While it might not look like it, not all hemp is grown equally. Much in the same way that alcohol content can vary between beers and wines, so too can CBD and THC concentration between cannabis plants. Minute discrepancies between too much or too little THC and CBD can have a pronounced impact on how the crop is classified by the Federal Government. In some cases, a farmer may unintentionally grow a field full of “hot” hemp. But what does that mean?
What Makes Hemp Hot?
When the 2014 and 2018 Farm Bills were passed, it opened the door for farmers and researchers across the United States to begin growing, processing, and selling hemp and hemp-based products like CBD. While these pieces of legislation created many new opportunities, it was also very specific in what it took for the plant to be legally considered industrial hemp.
The acts noted that hemp had to contain 0.3 percent or less THC to be considered hemp. Legislators argued that there are no psychoactive effects in response to that level of THC concentration, and as such many committees felt that there was no threat to public safety.
Hemp that has a concentration of THC higher than 0.3 percent is considered “hot.” To some, the 0.3 percent THC limit might seem like an arbitrary number pulled out of the air by ill-informed legislators. In reality, the number has a basis in previous research into hemp from the 1970s. In 1976, the research journal Taxon published the research of Canadian scientists Ernest Small and Arthur Cronquist. Their work, which was distributed by the International Association for Plant Taxonomy, helped to create a standard distinction between hemp and marijuana. This research would eventually find its way into a wide variety of rules and regulations, including being adopted by the United Nations Office on Crime and Drugs.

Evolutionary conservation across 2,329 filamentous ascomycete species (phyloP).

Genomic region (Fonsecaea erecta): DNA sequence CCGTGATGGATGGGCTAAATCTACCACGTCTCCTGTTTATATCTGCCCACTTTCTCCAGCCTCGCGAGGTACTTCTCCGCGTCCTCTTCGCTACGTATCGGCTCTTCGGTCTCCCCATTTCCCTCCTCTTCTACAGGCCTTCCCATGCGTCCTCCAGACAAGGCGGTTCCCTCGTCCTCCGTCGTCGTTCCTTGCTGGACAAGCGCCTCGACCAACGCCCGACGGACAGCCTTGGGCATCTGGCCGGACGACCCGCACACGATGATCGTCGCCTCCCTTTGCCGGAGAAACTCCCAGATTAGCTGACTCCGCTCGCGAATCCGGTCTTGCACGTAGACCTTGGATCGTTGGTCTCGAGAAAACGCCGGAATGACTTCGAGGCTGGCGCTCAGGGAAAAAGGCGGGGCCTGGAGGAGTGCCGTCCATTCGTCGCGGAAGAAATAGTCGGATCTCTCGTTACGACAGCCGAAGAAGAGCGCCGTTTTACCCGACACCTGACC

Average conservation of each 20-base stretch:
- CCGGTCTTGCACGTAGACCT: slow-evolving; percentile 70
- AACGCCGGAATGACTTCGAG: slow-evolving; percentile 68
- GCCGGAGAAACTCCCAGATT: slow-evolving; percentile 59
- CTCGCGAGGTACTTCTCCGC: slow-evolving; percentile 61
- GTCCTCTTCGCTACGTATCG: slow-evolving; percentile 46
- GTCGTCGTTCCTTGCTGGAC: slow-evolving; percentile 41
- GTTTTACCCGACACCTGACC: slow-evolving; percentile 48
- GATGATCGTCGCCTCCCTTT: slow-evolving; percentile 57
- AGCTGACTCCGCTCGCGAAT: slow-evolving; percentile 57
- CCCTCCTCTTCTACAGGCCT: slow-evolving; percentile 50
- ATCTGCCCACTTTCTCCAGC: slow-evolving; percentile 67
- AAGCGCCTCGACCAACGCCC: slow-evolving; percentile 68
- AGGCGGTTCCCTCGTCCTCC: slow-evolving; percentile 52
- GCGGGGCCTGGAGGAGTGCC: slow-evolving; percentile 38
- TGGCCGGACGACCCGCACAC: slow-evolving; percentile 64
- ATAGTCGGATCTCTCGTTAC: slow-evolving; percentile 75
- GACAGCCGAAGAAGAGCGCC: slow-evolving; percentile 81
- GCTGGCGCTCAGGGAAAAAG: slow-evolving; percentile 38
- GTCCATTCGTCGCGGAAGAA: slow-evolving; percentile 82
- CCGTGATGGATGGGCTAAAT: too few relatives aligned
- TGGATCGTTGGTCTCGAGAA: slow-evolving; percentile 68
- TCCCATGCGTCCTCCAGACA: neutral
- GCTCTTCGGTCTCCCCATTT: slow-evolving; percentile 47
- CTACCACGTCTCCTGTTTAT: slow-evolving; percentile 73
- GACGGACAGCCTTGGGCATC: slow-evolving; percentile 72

What Happens to Hot Hemp?
The law is clear that cannabis plants with a THC percentage greater than 0.3 are not industrial hemp, and many state regulators consider it marijuana at that point. While industrial hemp is legal to grow in all 50 U.S. states, the same can’t be said for marijuana. As such, many states will require the farmer or agriculturalist to destroy their crop. If this isn’t completed in a timely manner, the state may take legal action and the farmer could face prosecution for growing a DEA Schedule 1 drug.
Conceivably, this “hot” hemp could be used for other purposes, like being made into fibers for fabrics or paper, but states are playing it safe and destroying these crops. This ensures that they don’t enter gray and black markets where farmers may be able to sell the THC-rich hemp for an illicit profit. Destroying an entire crop of hemp can be difficult for some farmers from a financial and mental standpoint. But even when burned or cut apart, hemp can be used as fertilizer for other crops.
Is There Any Value in Hot Hemp?
In short, not really. Because hemp and it’s derivatives like CBD still exist in a sort of gray area between state and federal law, many farmers aren’t willing to risk growing crops that they wouldn’t be able to sell. And for states with legal marijuana, it’s ultimately more profitable to grow actual marijuana. Due to the legal consequences, as well as the difficulties of farming in general, farmers aren’t willing to take the financial gamble of raising a crop of hot hemp.
Is CBD Derived from Hot Hemp?
If it wants to be legally sold on the market, CBD cannot be derived from hemp that contains more than 0.3 percent THC. Similarly, in many states, CBD that is sourced from marijuana is not legal. In order to be manufactured and sold nationwide, CBD has to come from legal industrial hemp. Additionally, the hemp must be grown by a properly licensed grower.
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